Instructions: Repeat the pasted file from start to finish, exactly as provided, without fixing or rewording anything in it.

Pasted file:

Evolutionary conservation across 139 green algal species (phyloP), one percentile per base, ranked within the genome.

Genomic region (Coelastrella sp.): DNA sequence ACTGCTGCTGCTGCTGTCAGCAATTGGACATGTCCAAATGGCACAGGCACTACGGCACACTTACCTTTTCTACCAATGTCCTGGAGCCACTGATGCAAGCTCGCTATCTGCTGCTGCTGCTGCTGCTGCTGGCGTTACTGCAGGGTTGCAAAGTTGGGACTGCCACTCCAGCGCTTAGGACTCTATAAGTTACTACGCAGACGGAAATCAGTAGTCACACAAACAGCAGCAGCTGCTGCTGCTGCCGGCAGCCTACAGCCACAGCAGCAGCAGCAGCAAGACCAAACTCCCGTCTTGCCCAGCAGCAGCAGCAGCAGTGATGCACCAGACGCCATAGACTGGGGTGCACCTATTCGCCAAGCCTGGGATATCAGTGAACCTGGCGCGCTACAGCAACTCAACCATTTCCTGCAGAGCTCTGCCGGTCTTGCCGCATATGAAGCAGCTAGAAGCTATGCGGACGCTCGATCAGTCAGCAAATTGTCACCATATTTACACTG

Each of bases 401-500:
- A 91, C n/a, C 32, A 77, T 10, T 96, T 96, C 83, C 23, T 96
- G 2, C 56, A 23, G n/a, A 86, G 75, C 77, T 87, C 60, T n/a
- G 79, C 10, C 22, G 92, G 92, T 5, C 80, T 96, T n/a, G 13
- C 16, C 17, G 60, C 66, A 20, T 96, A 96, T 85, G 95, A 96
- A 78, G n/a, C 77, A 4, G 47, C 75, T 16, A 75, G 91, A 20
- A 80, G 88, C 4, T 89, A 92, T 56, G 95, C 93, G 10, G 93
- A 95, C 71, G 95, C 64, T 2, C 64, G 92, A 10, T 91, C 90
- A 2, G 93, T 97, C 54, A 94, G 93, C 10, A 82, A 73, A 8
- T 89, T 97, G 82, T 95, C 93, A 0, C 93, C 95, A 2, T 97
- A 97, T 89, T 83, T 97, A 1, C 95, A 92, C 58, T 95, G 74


Evolutionary conservation across 139 green algal species (phyloP), one percentile per base, ranked within the genome.

Genomic region (Coelastrella sp.): DNA sequence ACTGCTGCTGCTGCTGTCAGCAATTGGACATGTCCAAATGGCACAGGCACTACGGCACACTTACCTTTTCTACCAATGTCCTGGAGCCACTGATGCAAGCTCGCTATCTGCTGCTGCTGCTGCTGCTGCTGGCGTTACTGCAGGGTTGCAAAGTTGGGACTGCCACTCCAGCGCTTAGGACTCTATAAGTTACTACGCAGACGGAAATCAGTAGTCACACAAACAGCAGCAGCTGCTGCTGCTGCCGGCAGCCTACAGCCACAGCAGCAGCAGCAGCAAGACCAAACTCCCGTCTTGCCCAGCAGCAGCAGCAGCAGTGATGCACCAGACGCCATAGACTGGGGTGCACCTATTCGCCAAGCCTGGGATATCAGTGAACCTGGCGCGCTACAGCAACTCAACCATTTCCTGCAGAGCTCTGCCGGTCTTGCCGCATATGAAGCAGCTAGAAGCTATGCGGACGCTCGATCAGTCAGCAAATTGTCACCATATTTACACTG

Each of bases 401-500:
- A 91, C n/a, C 32, A 77, T 10, T 96, T 96, C 83, C 23, T 96
- G 2, C 56, A 23, G n/a, A 86, G 75, C 77, T 87, C 60, T n/a
- G 79, C 10, C 22, G 92, G 92, T 5, C 80, T 96, T n/a, G 13
- C 16, C 17, G 60, C 66, A 20, T 96, A 96, T 85, G 95, A 96
- A 78, G n/a, C 77, A 4, G 47, C 75, T 16, A 75, G 91, A 20
- A 80, G 88, C 4, T 89, A 92, T 56, G 95, C 93, G 10, G 93
- A 95, C 71, G 95, C 64, T 2, C 64, G 92, A 10, T 91, C 90
- A 2, G 93, T 97, C 54, A 94, G 93, C 10, A 82, A 73, A 8
- T 89, T 97, G 82, T 95, C 93, A 0, C 93, C 95, A 2, T 97
- A 97, T 89, T 83, T 97, A 1, C 95, A 92, C 58, T 95, G 74